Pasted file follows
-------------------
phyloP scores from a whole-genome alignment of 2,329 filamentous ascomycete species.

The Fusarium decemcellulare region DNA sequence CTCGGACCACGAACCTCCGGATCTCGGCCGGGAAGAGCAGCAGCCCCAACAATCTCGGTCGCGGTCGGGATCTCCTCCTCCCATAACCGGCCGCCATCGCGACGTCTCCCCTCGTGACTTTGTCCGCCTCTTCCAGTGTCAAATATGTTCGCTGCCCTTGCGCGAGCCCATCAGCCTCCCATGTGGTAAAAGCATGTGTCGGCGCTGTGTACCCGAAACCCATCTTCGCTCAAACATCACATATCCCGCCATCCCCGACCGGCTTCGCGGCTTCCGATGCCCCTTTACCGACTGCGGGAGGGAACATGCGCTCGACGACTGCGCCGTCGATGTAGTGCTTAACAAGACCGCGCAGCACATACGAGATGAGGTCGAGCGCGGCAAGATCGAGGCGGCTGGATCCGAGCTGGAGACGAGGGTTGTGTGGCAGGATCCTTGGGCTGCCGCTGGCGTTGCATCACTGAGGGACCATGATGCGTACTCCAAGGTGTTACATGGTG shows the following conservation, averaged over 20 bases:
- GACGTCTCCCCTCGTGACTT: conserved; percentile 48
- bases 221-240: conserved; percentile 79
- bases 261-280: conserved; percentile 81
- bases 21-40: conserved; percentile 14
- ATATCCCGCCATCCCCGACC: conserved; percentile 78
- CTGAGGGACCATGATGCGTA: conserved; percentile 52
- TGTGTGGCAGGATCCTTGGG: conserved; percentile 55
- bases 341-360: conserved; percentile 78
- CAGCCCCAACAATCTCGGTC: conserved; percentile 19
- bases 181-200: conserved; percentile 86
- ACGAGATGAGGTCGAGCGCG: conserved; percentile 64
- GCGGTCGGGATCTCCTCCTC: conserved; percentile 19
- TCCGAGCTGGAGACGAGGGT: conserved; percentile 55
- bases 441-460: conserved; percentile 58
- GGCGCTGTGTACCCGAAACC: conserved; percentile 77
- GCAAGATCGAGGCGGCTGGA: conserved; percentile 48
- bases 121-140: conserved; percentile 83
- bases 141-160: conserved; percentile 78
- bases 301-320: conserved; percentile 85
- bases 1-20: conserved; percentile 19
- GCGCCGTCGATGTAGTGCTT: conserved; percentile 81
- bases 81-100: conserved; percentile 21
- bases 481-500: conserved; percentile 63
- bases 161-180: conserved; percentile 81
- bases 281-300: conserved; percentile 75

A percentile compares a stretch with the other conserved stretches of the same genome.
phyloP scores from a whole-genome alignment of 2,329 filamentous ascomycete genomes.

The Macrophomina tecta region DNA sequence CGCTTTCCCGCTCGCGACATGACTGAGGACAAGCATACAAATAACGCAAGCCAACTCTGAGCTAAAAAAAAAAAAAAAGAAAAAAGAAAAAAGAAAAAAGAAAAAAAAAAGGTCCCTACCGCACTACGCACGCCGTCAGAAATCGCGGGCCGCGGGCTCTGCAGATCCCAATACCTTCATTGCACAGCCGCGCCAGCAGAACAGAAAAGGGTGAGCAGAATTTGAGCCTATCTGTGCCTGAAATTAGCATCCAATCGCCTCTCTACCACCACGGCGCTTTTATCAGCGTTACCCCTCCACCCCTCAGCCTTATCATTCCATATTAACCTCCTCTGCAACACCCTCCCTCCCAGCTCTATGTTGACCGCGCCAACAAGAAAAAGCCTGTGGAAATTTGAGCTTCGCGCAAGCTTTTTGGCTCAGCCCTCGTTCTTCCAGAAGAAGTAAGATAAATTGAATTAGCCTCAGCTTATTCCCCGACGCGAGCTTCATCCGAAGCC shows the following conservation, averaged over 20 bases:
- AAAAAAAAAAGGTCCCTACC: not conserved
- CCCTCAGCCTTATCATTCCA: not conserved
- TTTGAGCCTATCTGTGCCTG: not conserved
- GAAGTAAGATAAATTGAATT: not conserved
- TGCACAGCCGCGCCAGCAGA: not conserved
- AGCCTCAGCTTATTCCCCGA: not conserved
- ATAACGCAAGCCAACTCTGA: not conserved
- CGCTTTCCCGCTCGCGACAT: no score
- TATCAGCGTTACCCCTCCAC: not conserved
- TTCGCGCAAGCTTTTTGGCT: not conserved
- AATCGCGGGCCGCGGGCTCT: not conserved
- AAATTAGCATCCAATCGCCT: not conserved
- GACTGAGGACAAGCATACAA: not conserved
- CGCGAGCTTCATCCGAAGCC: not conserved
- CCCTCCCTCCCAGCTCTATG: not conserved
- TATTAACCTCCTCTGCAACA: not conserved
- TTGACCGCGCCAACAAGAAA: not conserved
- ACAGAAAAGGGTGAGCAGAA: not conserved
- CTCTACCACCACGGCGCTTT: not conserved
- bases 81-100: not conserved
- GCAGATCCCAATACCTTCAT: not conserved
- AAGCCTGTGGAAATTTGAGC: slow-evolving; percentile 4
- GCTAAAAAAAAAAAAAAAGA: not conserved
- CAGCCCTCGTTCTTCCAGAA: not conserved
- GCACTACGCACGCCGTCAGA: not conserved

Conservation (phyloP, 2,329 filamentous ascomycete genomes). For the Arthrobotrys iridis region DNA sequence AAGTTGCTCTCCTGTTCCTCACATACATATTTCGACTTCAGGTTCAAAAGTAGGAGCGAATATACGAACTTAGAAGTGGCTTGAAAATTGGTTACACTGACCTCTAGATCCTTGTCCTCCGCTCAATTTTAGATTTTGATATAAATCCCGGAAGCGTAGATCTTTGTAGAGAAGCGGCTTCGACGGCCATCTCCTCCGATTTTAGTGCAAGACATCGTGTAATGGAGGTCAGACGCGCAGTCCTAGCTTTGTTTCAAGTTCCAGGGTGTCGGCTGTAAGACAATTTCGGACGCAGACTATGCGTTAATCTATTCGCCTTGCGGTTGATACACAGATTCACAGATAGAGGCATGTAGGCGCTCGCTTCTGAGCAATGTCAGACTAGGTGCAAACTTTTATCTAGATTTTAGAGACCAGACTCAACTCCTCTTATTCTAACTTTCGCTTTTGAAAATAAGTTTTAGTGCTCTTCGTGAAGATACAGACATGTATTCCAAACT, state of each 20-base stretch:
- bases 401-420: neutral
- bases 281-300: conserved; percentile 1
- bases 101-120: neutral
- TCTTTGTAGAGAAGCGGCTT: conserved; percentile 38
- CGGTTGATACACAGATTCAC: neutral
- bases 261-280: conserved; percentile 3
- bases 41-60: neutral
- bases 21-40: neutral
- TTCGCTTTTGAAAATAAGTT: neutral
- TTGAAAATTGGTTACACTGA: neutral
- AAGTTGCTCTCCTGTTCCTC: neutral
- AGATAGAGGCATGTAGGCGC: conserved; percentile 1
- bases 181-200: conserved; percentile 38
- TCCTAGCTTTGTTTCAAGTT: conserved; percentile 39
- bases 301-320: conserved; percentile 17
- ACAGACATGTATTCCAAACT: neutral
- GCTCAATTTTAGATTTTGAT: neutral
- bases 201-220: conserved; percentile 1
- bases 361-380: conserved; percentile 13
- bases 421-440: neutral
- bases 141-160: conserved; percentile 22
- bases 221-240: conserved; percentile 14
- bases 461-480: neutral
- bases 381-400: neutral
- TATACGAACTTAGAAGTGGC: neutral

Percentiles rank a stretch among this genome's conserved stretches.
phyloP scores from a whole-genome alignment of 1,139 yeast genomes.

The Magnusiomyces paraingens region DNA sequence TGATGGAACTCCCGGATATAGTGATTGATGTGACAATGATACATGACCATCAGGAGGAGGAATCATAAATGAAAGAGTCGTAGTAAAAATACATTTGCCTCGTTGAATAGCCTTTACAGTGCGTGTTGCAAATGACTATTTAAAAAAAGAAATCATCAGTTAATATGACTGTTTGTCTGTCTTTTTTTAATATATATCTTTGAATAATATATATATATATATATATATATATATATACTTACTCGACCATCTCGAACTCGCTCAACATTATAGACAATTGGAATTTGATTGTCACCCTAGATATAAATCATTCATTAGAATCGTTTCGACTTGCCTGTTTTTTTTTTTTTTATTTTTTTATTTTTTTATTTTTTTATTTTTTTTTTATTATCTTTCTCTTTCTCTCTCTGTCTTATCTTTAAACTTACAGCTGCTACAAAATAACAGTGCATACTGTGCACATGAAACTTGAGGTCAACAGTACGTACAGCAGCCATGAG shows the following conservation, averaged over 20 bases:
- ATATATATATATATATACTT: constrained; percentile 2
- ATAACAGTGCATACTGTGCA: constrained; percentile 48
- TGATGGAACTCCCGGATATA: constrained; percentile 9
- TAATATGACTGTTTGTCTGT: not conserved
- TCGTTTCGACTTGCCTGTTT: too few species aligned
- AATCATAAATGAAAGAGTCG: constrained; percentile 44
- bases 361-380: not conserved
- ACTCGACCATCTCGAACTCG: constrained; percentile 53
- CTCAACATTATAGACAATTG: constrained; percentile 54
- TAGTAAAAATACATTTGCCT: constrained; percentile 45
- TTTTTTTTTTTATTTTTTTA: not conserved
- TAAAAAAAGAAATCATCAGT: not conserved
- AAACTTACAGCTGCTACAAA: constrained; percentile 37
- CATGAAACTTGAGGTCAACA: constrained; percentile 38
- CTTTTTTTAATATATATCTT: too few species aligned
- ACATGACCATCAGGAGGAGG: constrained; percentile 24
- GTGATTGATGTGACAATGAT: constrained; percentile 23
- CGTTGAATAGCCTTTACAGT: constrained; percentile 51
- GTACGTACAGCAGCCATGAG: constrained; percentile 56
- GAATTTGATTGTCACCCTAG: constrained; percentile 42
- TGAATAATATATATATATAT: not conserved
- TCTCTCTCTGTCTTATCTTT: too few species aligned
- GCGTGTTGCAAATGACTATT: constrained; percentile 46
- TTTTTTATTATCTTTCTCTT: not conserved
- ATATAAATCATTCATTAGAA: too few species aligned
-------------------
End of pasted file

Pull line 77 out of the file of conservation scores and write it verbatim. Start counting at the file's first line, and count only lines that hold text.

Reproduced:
- bases 141-160: conserved; percentile 22